To see photographs of the Northern Right Whale (Eubalaena
glacialis) click here.
Right Whale (Eubalaena glacialis)
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© 2014 Kelvin Aitken.
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Taxonomic name: Eubalaena
Other Common Names: North Atlantic Right Whale, Right Whale.
Northern Right Whales
are part of the Balaenidae family of Right Whales.
Mature females are larger than males growing to 100 tonnes and 17 meters.
Calves are born at 4.5-6 meters in their temperate winter breeding grounds.
Females generally breed once every three years.
Northern Right Whales were once found from the Azores in the eastern
Atlantic north and across to the eastern Atlantic from Canada south to
Florida. Now the main population is found in the Canadian and eastern
USA coast. There may be a small population still in the north east Pacific
but sightngs are
species or sub species is found off the coasts of north west Pacific
countries from Japan to Russia. This Right Whale has recently
been descirbed as the Japanese Right Whale (Eubalaena japonica) based
on minor differences and DNA comparisons.
all Right Whale species are identical in appearance to the casual observer
with species identification being based on geographic location.
Prior to their complete protection in 1937 Southern Rights were hunted
close to extinction due to their being the right whale
to hunt; slow moving, shore hugging whales which floated when
in hunting has seen their numbers increase over the years in the southern
hemisphere but the northern population struggles to remain vialble.
The Norhtern Right Whale may become extinct very soon. Current
estimations of population size vary from 200-300.
The most distinctive feature of Northern Right Whales is their raised
patches of skin called callosities on the head (which is about 1/3
the body length), snout and lips. These rough, pale patches may be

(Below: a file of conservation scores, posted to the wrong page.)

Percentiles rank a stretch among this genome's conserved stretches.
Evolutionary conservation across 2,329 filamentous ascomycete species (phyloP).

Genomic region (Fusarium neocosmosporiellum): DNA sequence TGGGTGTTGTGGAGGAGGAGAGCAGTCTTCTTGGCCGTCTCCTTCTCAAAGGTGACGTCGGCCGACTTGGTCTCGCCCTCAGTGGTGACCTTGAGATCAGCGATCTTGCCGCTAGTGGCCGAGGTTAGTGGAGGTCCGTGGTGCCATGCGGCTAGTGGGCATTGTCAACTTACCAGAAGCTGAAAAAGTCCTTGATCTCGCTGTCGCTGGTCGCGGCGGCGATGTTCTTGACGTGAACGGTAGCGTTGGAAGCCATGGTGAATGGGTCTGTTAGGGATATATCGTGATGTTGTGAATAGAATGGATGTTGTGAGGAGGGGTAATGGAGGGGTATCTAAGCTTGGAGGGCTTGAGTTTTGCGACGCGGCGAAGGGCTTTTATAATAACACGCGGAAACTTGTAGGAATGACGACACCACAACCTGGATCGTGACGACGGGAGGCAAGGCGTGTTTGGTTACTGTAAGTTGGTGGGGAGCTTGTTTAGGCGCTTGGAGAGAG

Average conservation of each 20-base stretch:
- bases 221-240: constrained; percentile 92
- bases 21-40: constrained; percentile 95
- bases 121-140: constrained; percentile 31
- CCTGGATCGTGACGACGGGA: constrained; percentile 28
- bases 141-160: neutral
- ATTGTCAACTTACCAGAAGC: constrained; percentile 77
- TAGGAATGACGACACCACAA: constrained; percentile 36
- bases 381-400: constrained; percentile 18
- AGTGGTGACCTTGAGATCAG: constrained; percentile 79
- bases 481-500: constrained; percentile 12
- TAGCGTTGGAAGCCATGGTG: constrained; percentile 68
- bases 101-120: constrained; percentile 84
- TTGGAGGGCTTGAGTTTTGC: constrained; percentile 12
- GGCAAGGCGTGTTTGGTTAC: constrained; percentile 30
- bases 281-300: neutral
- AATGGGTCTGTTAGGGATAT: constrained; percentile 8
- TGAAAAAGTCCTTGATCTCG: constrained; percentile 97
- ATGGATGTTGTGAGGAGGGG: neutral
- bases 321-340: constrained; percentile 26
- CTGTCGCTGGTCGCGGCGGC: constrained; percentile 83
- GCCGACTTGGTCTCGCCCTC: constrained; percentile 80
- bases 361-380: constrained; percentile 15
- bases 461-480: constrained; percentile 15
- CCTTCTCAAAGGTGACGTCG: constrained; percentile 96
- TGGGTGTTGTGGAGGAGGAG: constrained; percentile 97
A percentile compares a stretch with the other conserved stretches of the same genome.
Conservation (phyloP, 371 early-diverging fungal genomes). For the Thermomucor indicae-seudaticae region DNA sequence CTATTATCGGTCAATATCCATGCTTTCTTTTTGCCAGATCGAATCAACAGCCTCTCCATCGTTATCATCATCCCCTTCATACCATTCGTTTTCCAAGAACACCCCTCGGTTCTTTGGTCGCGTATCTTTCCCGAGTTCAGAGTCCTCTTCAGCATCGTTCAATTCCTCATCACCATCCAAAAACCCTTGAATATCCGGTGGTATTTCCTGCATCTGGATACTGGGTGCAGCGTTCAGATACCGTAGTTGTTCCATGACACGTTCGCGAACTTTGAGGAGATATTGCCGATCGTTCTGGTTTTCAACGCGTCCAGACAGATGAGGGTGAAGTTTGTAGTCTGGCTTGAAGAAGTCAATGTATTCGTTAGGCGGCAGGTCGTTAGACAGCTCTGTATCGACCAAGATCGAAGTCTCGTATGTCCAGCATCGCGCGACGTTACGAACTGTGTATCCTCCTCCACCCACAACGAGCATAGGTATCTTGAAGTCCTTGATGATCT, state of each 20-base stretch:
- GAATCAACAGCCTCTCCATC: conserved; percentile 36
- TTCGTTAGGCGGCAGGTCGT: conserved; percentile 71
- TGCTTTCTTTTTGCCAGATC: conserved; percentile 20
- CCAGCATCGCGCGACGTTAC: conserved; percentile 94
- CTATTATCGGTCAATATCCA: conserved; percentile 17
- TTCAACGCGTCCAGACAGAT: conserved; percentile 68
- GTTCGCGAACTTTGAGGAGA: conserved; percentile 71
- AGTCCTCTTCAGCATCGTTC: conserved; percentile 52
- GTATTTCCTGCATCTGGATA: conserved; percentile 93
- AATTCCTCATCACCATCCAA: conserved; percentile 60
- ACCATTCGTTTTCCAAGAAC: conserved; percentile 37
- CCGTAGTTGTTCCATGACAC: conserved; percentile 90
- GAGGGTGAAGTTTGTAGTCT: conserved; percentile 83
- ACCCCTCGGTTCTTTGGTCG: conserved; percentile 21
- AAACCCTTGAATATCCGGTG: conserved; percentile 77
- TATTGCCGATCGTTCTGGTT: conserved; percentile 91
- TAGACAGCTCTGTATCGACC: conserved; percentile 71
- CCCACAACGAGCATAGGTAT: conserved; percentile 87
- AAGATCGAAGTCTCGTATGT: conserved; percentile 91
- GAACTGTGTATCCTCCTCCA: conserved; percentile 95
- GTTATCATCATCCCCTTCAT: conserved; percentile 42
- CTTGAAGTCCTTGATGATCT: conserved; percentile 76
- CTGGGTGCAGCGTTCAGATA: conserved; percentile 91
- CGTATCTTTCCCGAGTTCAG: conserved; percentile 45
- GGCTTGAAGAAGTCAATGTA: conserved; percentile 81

any colour from white to yellow or pale pink and contrast starkly
overall black to dark grey colouration of the body. The surface of
the callosities is very rough and jagged due to the attentions of
which feed on and sculpt the thick skin mounds into pads of course
sandpaper. These callosities are easily spotted when the whale comes
to the surface
to breath especially since they also often raise their chin or entire
head during social contacts with other whales.
speculate that Northern Right Whales can be distinguished from the Southern Right
Whale (Eubalaena australis) by a larger amount of callosity material
on the head and less on the edge of the lower lip. However variety
in callosity material and colouration between individuals, groups
and populations make such observations unreliable and redundant
when their geographic seperation by the equator is considered.
Since these are gregarious animals they often approach boats closely
so that these markings are easily seen below the surface. Each whale
a unique pattern of callosities allowing animals to be individually
identified. Unlike other species of whale such as humpbacks or sperm
whales the posterior
edges of the flukes are usually smooth showing no unique markings
and the underside is devoid of any patterns, being plain black
like the dorsal surface. On the belly, particularly around the genitals,
are varied patches of white, which are also unique to each individual
but harder to observe.
Northern Right Whales have been seen to engage in mating behaviour off
Florida and Georgia.
Mating among these whales is a complex affair. Males compete with
each other to mate with a receptive, or even non-receptive, female.
much chasing and manoeuvring to get the female in the right position,
all the while fending off the interference of competing males who
push and shove or gouge with their rough callosities. Successful
only obtained by a persistent male as the female will often roll
onto her back in order to foil the advances of the competing males.
act of mating does not guarantee that a particular male will succeed
in reproducing his genes as other males who mate after will flush
sperm with theirs as the massive testes, the largest of any living
animal, produce enough sperm to flood the females ovaries.
The shore hugging habits of the Norhtern Right Whale (Eubalaena glacialis)
make land based viewing a viable alternative to the more expensive
uncomfortable boat viewing. Southern Rights will often swim right
within the surf zone of sandy beaches but will rarely strand. Females
nurture their young in the shallows where they can best protect their
young from predators such as their Killer Whale cousins or the Great